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Jim Dyck

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Jim Dyck

Jim Dyck
Dyck in about 1953.
Third baseman/Leftfielder
Born: (1922-02-03)February 3, 1922
Omaha, Nebraska
Died: January 11, 1999(1999-01-11) (aged 76)
Cheney, Washington
Batted: Right Threw: Right
MLB debut
September 27, 1951 for the St. Louis Browns
Last MLB appearance
July 22, 1956 for the Cincinnati Redlegs
Career statistics
Batting average .246
Home runs 26
Runs batted in 114
Teams

James Robert Dyck (February 3, 1922 – January 11, 1999) was a third baseman and left fielder in Major League Baseball who played for four different teams between 1951 and 1956. Listed at 6 ft 2 in (1.88 m), 200 lb., Dyck batted and threw right-handed. He was born in Omaha, Nebraska.

Prior to his baseball career Dyck served in the US Navy during World War II.[1]

Dyck entered the majors in 1951 with the St. Louis Browns, playing for them three years before joining the Cleveland Indians (1954), Baltimore Orioles (1955–56) and Cincinnati Redlegs (1956). His most productive season came with the 1952 Browns, when he posted career-highs in home runs (15), RBI (64), runs (60), doubles (22) and games played (122), while hitting a .269 batting average. On July 16, 1953, he entered the books records when the Browns tied, by then, a major league mark with three successive home runs during the first inning of a 8–6 victory over the Yankees. Dyck hit his homer after solo shots belted by Clint Courtney and Dick Kryhoski. Dyck also played every position in his career except for pitcher or catcher.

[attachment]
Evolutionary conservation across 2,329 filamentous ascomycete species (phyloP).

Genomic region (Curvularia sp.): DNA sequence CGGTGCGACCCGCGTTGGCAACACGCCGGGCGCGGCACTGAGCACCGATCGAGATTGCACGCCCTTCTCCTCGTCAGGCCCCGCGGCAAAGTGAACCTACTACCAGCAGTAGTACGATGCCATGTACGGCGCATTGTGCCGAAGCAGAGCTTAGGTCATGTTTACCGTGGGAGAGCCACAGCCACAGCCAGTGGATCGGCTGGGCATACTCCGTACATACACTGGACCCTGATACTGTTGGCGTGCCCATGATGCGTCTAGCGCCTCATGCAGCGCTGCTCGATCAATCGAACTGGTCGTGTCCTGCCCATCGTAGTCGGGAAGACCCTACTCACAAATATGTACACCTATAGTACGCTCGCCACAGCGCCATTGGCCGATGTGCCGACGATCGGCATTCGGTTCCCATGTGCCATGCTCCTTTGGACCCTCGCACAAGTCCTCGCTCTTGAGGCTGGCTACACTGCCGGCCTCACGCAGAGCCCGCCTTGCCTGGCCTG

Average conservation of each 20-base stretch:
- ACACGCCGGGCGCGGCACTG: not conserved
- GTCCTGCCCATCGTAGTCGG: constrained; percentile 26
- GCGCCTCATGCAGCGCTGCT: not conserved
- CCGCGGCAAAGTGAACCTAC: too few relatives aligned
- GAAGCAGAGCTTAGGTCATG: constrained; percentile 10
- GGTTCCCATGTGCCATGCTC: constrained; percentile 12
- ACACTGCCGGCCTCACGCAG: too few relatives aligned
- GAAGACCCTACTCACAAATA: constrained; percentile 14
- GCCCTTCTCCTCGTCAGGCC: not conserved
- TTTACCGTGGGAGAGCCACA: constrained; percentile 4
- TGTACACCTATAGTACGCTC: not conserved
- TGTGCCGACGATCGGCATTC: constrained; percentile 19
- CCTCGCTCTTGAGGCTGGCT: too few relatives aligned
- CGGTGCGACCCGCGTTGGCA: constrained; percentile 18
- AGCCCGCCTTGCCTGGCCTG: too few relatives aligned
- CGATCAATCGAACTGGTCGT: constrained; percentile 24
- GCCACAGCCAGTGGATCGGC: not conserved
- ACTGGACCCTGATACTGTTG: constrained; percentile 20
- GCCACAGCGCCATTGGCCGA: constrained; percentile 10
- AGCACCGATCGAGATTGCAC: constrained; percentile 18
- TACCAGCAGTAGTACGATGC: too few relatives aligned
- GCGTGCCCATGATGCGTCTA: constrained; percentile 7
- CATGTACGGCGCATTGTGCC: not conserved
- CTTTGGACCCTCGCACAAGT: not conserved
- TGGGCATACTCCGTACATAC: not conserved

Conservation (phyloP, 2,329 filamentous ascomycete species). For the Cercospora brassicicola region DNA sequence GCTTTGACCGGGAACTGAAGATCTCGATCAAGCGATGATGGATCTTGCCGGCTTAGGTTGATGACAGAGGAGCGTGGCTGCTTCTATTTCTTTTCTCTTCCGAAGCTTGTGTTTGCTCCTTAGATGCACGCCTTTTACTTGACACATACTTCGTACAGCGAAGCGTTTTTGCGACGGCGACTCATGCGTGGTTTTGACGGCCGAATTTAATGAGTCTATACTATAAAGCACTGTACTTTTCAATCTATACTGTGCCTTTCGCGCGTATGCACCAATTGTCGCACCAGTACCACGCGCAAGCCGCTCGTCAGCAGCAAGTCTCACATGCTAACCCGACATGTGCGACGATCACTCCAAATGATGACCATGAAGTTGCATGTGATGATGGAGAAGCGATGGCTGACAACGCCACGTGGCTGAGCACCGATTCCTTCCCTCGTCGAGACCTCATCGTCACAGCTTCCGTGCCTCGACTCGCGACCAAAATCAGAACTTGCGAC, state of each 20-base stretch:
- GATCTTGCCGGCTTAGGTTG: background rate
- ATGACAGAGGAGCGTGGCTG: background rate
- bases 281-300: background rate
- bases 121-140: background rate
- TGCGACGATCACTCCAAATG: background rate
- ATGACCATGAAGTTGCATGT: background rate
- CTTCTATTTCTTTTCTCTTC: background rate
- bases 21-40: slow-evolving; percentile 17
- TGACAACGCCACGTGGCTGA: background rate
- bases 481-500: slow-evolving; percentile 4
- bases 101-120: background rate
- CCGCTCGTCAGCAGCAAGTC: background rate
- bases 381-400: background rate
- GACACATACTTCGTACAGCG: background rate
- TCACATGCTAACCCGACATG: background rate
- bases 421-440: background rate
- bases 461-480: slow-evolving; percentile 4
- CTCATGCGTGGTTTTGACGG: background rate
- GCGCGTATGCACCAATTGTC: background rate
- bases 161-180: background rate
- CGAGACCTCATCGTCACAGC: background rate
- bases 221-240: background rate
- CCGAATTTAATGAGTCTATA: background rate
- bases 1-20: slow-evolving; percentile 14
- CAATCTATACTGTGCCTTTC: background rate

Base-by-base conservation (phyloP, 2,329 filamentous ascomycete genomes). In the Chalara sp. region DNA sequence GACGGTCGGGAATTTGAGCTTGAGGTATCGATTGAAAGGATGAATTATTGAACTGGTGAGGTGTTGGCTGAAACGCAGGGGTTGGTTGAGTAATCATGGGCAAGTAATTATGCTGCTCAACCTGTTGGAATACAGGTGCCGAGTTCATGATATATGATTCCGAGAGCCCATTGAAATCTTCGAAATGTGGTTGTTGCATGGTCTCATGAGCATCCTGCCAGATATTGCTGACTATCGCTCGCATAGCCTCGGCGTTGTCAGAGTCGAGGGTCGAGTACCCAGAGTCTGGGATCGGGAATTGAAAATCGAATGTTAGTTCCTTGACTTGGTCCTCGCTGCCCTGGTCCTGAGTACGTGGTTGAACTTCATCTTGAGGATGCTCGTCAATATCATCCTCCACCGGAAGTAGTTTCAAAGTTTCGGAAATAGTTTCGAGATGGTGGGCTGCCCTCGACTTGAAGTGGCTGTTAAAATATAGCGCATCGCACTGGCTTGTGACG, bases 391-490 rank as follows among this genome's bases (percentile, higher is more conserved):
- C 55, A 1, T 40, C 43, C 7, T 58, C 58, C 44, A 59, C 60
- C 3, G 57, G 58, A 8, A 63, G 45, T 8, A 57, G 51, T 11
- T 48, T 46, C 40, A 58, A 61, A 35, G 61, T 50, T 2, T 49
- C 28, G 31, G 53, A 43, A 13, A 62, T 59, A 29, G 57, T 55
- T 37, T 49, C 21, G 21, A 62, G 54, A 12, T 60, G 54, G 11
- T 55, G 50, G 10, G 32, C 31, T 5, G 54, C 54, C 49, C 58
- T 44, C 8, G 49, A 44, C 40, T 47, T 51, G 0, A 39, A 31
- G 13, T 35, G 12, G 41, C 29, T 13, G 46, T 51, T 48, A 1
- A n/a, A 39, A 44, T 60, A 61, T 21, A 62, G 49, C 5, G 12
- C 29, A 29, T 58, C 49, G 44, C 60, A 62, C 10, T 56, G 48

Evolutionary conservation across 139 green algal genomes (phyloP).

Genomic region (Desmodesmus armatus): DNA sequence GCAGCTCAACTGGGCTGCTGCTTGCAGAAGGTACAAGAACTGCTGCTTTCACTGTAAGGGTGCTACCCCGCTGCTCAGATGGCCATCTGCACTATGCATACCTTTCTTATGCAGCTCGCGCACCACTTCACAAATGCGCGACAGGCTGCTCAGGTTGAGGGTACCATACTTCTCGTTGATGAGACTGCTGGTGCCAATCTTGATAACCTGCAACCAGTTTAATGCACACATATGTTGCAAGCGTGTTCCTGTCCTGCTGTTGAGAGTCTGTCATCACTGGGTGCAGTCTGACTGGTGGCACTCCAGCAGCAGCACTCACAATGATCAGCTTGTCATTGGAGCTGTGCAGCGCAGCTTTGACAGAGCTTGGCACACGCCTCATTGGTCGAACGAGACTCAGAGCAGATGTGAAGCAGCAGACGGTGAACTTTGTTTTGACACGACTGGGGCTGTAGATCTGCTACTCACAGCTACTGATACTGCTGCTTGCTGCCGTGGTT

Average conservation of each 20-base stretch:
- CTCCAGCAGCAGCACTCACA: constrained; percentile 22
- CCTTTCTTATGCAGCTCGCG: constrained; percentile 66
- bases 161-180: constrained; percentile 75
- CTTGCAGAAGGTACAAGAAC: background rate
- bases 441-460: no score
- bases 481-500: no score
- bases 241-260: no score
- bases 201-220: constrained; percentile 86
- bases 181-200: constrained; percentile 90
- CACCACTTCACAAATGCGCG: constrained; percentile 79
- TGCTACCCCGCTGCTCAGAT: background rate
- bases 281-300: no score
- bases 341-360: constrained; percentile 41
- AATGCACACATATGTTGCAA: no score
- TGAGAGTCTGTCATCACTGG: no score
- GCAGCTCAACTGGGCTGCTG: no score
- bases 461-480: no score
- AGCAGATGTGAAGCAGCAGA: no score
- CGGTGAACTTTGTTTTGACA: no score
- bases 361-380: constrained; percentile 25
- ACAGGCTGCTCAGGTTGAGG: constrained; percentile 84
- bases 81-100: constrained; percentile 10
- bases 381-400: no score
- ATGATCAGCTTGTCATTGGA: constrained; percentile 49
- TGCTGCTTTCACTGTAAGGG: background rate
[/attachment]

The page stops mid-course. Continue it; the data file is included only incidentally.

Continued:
In a six-season career, Dyck was a .246 hitter (242-for-983) with 26 home runs and 114 in 330 games, including 52 doubles, five triples, four stolen bases, and a .344 on-base percentage.

Following his majors career, Dyck played during three seasons in the Pacific Coast League with the Indians and Reds affiliated teams, before retiring in 1960 to open a family bowling-alley business.

Dyck died in Cheney, Washington at the age of 76.

Sources

  • Career statistics and player information from Baseball-Reference
  • Retrosheet
  • The Deadball Era

References

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